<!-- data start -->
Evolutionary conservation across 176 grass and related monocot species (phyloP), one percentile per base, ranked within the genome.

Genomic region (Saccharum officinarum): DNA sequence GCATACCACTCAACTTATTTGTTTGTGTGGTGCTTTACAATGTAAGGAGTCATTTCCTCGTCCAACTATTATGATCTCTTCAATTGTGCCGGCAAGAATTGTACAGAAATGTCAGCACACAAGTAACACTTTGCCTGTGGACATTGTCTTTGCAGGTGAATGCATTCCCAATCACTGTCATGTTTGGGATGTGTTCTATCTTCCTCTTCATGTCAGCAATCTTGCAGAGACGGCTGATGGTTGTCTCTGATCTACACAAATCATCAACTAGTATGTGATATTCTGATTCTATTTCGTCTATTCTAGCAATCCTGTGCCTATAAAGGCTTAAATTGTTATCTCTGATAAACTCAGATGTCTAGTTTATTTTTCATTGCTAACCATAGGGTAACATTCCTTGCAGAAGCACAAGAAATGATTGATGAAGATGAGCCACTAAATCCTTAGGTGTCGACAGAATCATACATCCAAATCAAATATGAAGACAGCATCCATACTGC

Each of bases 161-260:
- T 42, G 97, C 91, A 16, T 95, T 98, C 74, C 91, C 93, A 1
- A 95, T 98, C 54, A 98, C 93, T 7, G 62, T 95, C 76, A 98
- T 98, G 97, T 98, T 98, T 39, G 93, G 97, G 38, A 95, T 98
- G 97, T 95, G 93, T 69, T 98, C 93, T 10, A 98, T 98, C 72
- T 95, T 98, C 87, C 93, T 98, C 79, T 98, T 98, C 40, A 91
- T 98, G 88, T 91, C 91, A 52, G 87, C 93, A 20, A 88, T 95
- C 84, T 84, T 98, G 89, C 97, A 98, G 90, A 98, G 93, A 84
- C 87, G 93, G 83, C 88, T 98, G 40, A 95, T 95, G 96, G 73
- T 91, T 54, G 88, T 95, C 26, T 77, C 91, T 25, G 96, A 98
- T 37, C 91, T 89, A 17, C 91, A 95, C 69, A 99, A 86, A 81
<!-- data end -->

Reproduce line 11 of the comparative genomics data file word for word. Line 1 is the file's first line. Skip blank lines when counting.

- C 87, G 93, G 83, C 88, T 98, G 40, A 95, T 95, G 96, G 73